I’m a big fan of cut nails. They hold far better that modern wire nails and they really have the right look when it comes to building reproduction furniture, which is why I don’t use square-drive brass screws when installing reproduction hinges.
However, cut nails can sometimes be difficult to find. Tremont Nail is an excellent source of the full line of cut nails. The company ships orders promptly, though it can take a week to get your goods. If I need them a bit faster I can usually get a bag of the common sizes and configurations from my local Rockler , a 40-minute drive from my house.
So last week, Managing Editor Megan Fitzpatrick and I were at the local Lowe’s and Home Depot picking out some wood for our “I Can Do That” column in Popular Woodworking. The column is a blast for us to put together each issue. Here are the rules: You build a project and can use only hand-held power tools (jigsaw, miter saw, pocket hole jig) and , here’s the kicker , we only use raw materials from the home centers. No mail order. No secret stashes of wood or special hardware. It’s all off the rack.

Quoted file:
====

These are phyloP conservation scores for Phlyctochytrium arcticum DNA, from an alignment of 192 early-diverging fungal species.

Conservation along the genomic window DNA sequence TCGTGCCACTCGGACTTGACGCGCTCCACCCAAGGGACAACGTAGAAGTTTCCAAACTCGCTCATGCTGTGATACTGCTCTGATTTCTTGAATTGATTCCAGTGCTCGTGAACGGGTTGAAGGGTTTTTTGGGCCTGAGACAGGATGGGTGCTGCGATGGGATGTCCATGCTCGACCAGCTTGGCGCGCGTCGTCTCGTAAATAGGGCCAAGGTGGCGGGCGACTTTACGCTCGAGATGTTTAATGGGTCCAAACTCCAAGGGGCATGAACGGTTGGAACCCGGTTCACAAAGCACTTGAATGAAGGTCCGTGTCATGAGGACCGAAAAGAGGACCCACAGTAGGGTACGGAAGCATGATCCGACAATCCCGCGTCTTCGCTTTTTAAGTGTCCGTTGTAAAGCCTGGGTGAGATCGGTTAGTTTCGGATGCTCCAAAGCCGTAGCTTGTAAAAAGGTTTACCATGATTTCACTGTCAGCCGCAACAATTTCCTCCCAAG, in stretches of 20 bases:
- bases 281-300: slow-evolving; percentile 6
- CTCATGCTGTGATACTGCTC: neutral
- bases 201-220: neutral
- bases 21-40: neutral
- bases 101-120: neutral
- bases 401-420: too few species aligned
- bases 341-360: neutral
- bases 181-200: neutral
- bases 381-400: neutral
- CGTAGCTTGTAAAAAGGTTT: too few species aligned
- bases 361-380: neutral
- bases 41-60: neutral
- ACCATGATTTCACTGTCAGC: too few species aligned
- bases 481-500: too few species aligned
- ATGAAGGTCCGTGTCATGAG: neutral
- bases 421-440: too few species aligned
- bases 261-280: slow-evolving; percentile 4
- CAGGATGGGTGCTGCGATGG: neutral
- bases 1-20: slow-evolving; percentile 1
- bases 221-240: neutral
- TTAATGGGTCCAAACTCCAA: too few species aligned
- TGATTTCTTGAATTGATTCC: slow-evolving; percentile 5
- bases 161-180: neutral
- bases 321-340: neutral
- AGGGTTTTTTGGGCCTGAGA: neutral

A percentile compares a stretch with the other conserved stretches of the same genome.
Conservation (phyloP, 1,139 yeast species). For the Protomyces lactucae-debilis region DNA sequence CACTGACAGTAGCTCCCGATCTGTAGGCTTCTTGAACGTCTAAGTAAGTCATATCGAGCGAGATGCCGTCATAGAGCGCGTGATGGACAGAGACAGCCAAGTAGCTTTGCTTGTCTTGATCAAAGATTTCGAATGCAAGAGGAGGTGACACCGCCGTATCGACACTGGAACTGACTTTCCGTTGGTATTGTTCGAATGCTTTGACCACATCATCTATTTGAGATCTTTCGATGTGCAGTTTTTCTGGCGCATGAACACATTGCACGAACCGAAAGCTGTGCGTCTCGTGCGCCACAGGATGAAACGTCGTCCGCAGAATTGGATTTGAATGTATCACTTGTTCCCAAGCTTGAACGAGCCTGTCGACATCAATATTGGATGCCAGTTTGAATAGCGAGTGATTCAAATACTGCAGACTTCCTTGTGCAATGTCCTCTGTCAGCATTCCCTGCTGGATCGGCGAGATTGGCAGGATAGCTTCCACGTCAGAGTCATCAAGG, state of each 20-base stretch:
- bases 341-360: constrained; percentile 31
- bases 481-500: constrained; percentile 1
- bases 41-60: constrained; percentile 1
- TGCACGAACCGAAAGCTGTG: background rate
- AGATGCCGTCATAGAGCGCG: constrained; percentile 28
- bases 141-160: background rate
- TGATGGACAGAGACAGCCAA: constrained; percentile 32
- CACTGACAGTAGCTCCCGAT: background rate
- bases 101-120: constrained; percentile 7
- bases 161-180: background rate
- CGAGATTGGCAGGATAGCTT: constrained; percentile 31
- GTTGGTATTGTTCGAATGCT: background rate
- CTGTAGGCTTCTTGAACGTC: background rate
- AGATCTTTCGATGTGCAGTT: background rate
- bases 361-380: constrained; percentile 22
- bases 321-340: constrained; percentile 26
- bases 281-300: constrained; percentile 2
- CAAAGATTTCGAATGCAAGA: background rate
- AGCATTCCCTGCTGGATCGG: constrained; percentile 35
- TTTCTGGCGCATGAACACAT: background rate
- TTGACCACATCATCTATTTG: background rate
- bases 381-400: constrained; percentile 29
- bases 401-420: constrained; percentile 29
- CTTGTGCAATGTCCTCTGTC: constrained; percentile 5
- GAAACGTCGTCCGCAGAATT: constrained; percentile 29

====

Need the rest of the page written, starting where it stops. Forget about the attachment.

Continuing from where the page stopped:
So I really wanted some cut nails for a project we’re working on for the February 2007 issue. So we’re rooting around in the fastener section and lo and behold, I see them. Grip Rite Hard Cut Masonry Nails (or, as the box also indicates, “clavos cortados para albanileria”). They are honest-to-goodness cut nails and are available in 8d (2-1/2″) and 6d (2″) lengths. They’re too big for finery, but for large-scale nailing, they’re perfect. Grip Rite also makes a Hard Cut Flooring Nail that is a traditional cut nail that you might want to look for in your area.
After doing some research, I did dig up a few differences you should be aware of. The masonry nails have a smooth surface finish, whereas many of the Tremont nails (such as the most excellent fine finish nail) have a rough surface. Tremont says the rough surface gives the nail some more grip.
The other difference is that the masonry nails are made from high-carbon steel and are hardened. The fine finish cut nails are low-carbon steel and are not hard. This difference has advantages and disadvantages. You’re much less likely to bend the masonry nail when driving it. But you also can’t clench the masonry nail, which is when you bend the tip as it emerges out the other side back into the work. The fine finish nails clench readily.
So I walked away from the home center well-pleased with my find. Now if I could only find pod augers at Home Depot, I’d be really happy.
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